When I first started this project, holidays would roll around and people would joke about getting me extravagant or highly unnecessary gifts (like a second pitchfork) and probably spent more time than they should have wondering what to get me that would be minimalistic enough. Some friends and family bought normal, material presents anyway, but some found creative ways to get me experience gifts (there are some great minimalist birthday gift ideas here and here). The idea that I didn’t want a real present bothered some people.
Now, eight months later, with all the fanfare of a slug falling asleep under a leaf, my birthday rolled around and everyone automatically went minimalist. That’s right! I got amazing gifts from my family and friends (thank you!), but absolutely nothing material. What’s even better, no one even mentioned my minimalism project. No one, except my good friend, Maureen, who brightened my day with an offer to get me Marie Kondo’s new book, The Life-changing Magic of Tidying Up: The Japanese Art of Decluttering and Organizing, and made sure she got it in the best, most minimalist format (kindle). (So thoughtful!)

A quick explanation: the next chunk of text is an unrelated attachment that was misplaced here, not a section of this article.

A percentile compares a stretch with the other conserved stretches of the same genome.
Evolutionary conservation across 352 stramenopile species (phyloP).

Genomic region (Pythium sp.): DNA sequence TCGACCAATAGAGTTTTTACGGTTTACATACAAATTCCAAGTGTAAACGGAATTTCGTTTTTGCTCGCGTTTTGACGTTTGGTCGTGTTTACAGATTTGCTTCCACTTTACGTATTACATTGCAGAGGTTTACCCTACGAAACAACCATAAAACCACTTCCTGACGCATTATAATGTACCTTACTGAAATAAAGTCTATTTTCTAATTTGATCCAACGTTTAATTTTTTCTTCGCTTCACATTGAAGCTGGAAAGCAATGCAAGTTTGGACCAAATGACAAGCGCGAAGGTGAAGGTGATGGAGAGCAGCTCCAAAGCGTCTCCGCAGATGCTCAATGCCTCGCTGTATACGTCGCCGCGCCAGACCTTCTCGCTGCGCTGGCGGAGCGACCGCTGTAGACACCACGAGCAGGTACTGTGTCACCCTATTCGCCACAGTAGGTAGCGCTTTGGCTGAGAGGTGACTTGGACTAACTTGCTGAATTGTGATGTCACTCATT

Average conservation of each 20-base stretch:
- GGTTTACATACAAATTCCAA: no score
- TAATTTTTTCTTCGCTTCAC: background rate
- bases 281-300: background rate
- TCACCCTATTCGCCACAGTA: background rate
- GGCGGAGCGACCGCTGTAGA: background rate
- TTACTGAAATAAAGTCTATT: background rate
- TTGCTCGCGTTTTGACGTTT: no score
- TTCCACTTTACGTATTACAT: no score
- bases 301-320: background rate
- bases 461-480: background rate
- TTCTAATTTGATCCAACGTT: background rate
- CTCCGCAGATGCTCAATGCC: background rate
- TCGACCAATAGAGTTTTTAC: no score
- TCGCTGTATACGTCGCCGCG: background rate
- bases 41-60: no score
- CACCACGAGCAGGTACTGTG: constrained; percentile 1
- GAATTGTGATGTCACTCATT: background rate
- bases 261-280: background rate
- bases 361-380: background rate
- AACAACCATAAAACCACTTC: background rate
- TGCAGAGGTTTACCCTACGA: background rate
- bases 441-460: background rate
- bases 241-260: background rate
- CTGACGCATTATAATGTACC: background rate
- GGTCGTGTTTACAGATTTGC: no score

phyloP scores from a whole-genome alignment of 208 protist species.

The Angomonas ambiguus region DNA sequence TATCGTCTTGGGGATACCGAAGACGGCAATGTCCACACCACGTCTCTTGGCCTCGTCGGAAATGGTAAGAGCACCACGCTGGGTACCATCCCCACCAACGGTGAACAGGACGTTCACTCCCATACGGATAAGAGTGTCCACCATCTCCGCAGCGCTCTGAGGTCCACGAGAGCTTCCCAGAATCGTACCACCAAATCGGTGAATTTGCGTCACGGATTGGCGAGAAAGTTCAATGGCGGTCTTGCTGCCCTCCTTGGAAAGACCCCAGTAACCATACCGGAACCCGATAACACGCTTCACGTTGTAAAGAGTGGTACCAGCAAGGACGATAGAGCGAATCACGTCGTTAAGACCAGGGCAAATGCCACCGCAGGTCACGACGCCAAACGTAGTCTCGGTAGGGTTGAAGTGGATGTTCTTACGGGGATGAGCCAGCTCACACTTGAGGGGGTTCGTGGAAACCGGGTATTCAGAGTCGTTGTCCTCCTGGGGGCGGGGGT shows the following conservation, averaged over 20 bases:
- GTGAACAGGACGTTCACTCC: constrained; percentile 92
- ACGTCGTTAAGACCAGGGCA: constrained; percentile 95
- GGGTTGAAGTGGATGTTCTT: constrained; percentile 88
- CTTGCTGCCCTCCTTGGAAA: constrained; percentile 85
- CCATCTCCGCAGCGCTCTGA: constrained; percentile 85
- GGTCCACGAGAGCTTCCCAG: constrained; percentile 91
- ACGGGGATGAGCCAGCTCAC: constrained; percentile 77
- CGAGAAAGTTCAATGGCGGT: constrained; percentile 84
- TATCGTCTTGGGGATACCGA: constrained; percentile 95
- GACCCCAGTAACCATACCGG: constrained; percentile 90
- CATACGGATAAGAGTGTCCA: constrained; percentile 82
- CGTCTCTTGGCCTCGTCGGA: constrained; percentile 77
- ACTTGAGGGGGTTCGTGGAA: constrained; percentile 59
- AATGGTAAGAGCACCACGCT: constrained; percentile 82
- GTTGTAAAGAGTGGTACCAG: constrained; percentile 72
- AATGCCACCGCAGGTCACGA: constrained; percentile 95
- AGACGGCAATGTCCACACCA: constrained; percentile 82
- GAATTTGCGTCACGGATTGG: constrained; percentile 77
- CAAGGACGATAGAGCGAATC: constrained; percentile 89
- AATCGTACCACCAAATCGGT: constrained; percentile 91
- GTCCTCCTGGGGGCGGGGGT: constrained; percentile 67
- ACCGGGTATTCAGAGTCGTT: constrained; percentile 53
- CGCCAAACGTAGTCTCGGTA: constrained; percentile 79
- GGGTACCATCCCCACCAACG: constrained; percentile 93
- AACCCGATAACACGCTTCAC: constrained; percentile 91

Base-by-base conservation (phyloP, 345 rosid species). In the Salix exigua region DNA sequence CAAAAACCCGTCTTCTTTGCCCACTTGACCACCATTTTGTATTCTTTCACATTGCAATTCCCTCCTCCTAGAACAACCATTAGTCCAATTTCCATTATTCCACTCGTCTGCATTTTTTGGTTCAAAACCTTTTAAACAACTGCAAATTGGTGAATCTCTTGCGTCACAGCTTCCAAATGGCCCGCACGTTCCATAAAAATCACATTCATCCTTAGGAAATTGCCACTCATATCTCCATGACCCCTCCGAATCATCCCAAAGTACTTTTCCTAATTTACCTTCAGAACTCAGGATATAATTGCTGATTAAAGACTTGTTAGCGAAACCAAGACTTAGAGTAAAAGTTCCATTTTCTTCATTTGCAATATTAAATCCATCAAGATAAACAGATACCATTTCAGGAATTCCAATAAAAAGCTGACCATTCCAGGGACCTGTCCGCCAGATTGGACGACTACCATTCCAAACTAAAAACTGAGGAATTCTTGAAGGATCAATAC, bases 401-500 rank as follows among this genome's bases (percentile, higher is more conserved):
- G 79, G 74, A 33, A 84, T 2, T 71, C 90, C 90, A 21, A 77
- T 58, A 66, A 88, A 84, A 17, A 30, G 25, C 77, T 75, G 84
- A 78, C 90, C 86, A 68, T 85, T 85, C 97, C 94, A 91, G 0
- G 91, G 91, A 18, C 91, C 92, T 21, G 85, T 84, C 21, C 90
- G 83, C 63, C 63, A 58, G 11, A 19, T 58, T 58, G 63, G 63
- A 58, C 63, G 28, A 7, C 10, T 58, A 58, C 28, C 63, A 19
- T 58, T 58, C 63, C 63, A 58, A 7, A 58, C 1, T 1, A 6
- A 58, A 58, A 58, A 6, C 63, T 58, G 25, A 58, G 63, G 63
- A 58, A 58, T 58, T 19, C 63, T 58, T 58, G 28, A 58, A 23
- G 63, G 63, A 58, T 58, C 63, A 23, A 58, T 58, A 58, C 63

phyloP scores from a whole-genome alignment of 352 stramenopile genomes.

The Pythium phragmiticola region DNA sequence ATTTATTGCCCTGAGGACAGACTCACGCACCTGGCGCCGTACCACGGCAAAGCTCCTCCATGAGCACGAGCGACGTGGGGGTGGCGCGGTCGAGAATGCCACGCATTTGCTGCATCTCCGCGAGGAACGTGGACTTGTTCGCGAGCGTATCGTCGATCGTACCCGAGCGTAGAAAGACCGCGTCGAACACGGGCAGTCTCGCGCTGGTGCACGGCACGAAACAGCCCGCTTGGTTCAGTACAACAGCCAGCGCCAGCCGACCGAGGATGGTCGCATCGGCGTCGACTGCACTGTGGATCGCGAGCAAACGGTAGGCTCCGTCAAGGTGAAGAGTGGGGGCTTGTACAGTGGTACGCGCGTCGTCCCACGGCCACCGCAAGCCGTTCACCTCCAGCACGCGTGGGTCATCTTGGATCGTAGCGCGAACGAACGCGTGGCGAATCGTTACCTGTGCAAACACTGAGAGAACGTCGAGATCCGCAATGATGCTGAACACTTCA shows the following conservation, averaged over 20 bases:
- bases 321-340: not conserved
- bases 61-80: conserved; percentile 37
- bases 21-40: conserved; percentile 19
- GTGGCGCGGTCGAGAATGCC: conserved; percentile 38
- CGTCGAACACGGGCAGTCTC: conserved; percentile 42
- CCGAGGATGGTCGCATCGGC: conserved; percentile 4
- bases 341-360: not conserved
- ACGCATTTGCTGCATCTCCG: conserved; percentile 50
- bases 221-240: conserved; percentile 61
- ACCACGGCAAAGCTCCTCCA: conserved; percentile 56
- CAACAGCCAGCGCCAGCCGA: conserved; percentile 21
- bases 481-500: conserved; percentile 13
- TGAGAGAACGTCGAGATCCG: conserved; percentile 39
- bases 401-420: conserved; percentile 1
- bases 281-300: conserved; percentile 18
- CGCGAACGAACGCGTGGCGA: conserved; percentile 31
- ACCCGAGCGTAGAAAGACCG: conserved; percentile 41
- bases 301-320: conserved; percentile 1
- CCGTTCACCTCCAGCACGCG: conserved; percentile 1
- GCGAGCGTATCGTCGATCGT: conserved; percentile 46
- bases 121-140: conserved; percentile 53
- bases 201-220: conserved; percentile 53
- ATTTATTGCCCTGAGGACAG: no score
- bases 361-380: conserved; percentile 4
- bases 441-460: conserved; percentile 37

I also removed my birthday from Linked In and should have done the same for Facebook. While the onslaught of wishes seems nice at first, it’s nothing compared to hearing a sincere ‘Happy Birthday’ from someone who cares enough to remember it without a Facebook prompt.
So, while I may not be changing the entire world with this project, it seems I am changing my little piece of the world, which is enough for now.